Sunday, July 20, 2008

Dokdo and Cyber Diplomacy II: 독도는한국 땅이라 !

독도는한국 땅이라 !

As you can see, I prefer to state my conclusion at the outset of this post.  "Dokdo is Korean land."   I base this conclusion on several things.

  • My wife (who is Korean) and I have visited Ulleungdo on three separate occasions for a delightful summer vacation.  Ulleungdo is the jump-off point for most Dokdo tours in the East Sea, and no one in their right mind would question whether Ulleungdo is Korean land.  If you like fresh air, fresh squid and freshly caught squid drying in the air, Ulleungdo is the place to go.
  • Most of the efforts to dig up historical claims to Dokdo favor Korea.  Much of the evidence produced in favor of Japan's claim involves the period from 1905 until the end of World War II--hardly a period of which Japan can be proud.  Check for yourself!  Comments on this post are welcome.  I think that serious historians, from all over the world, tend to favor Korea.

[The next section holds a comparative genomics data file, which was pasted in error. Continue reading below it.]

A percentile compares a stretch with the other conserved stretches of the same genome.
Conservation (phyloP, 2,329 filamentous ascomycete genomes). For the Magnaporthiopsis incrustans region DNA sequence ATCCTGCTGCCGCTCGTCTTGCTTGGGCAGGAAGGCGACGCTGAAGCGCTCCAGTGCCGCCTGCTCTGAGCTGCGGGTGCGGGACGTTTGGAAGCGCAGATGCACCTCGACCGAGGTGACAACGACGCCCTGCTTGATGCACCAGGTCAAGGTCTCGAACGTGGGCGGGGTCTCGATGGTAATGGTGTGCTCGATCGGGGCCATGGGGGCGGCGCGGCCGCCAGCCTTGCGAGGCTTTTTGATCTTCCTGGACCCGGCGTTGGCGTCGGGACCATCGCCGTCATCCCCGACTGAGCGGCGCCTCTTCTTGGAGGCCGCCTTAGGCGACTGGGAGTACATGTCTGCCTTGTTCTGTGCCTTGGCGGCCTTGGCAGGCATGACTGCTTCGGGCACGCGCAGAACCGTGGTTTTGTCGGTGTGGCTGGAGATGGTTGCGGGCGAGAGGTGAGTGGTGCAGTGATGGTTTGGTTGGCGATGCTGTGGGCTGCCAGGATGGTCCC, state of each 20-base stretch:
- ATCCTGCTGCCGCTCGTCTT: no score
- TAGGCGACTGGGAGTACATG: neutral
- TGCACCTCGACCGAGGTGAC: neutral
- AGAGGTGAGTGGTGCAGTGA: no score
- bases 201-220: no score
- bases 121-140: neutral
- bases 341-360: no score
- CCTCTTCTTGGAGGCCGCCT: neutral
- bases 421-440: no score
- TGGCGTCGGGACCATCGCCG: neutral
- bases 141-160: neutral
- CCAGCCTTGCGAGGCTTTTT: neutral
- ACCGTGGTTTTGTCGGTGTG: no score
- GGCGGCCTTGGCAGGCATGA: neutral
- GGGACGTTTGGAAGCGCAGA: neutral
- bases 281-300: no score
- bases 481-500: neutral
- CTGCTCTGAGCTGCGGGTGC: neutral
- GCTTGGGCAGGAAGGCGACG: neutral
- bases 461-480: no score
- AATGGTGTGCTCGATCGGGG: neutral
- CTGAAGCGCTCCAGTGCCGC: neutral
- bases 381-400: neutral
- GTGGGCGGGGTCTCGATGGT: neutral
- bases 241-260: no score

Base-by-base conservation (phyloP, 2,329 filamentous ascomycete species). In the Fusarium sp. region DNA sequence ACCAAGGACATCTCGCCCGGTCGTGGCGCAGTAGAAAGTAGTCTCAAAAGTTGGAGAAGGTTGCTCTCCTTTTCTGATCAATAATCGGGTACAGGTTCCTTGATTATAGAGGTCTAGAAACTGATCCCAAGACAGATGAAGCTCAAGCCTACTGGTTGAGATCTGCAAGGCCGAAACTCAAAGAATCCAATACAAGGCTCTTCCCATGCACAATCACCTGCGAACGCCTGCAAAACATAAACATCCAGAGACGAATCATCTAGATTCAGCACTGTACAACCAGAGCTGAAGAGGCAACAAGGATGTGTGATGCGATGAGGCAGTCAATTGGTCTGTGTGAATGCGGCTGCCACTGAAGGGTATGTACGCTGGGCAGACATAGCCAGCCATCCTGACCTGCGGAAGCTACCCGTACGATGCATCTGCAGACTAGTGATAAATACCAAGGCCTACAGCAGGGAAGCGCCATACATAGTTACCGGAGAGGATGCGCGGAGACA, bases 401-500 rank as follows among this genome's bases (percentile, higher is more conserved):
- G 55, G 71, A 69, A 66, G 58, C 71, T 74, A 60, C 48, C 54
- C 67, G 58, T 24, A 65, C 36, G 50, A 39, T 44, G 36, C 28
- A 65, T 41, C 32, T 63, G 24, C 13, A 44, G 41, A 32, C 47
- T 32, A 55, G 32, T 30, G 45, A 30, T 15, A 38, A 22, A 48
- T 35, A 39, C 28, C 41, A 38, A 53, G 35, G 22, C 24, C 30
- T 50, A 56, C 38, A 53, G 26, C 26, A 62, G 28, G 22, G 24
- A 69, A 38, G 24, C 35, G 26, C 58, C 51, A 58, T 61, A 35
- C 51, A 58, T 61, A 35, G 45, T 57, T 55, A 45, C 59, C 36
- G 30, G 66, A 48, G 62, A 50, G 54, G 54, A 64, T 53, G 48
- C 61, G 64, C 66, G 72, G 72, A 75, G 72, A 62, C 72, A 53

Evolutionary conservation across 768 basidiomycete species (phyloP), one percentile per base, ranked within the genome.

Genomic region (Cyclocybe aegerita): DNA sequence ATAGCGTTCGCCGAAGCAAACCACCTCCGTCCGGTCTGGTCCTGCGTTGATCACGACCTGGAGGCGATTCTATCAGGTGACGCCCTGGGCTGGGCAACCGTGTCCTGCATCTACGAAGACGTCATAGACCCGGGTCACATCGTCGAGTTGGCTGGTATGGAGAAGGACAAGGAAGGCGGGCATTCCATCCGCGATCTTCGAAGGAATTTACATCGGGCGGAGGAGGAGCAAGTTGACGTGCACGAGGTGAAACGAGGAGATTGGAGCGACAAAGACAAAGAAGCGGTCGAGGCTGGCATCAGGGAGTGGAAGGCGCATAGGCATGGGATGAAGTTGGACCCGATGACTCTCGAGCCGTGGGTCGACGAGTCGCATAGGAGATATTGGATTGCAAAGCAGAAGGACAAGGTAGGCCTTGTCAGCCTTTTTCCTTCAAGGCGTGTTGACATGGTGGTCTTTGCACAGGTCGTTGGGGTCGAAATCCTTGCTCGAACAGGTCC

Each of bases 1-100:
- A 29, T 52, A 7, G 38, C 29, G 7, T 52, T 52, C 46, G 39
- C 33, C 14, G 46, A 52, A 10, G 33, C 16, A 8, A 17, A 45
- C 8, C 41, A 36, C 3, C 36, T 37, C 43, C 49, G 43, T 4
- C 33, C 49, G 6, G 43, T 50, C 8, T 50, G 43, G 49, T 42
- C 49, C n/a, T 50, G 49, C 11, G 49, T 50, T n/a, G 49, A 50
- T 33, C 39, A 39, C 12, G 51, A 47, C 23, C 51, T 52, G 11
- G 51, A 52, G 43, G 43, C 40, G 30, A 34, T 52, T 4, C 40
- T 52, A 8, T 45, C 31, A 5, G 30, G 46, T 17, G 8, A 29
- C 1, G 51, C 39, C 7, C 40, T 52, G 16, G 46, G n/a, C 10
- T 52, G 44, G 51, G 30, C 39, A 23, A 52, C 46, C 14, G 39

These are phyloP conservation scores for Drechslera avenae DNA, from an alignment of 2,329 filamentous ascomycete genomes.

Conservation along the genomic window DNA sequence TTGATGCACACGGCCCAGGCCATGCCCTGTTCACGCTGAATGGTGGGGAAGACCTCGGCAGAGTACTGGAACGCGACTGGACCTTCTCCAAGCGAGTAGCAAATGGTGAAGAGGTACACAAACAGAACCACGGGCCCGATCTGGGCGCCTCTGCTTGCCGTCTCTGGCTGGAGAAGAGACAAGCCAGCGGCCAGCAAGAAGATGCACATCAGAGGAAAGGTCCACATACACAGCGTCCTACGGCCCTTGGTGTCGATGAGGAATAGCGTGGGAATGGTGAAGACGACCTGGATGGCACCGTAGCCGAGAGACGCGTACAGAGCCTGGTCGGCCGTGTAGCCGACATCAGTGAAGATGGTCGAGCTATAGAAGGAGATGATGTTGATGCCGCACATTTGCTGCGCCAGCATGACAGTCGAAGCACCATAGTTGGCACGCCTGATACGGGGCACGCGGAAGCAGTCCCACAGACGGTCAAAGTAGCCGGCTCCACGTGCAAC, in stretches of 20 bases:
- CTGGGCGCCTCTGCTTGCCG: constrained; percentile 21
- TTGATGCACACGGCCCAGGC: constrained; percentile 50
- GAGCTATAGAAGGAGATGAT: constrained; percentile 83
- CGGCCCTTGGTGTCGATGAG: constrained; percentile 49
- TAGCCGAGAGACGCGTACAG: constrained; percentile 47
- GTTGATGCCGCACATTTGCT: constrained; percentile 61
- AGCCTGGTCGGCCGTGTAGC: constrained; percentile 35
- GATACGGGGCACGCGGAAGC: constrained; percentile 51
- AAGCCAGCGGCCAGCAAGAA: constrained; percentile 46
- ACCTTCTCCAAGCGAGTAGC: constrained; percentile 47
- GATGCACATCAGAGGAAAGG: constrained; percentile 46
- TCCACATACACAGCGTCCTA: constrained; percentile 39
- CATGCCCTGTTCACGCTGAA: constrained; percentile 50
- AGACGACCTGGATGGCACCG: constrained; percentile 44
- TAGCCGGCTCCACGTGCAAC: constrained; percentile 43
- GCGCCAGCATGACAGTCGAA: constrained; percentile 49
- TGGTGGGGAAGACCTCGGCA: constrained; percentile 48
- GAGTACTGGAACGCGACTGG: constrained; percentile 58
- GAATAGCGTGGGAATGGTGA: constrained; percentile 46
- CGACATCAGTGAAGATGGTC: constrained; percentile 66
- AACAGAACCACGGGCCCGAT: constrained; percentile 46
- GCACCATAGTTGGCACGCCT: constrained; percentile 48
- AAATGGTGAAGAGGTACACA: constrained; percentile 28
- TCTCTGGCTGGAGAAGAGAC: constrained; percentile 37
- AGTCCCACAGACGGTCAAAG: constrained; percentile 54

• Korea now has a human and military presence on Dokdo.  Given the Japanese claims to this set of islets, this seems the only prudent thing to do. 
  • Although not an historian, I do know that during the long occupation of Korea during the first half of the twentieth century, Japanese authorities forced Koreans to assume Japanese names.  Therefore, it should come as no surprise when Japan takes a piece of Korean land and attempts to claim it for Japan and give it a Japanese name.
  • Finally, and most relevant to the subject matter of this blog, I find it interesting that the argument about national sovereignty in Dokdo is taking place not only in traditional media, but in cyberspace.  Since South Korea leads Japan in key measures of development of an information society, it is entirely appropriate that the nation press its inherent advantage in cyber-diplomacy to clearly plant Korea's flag on Dokdo.

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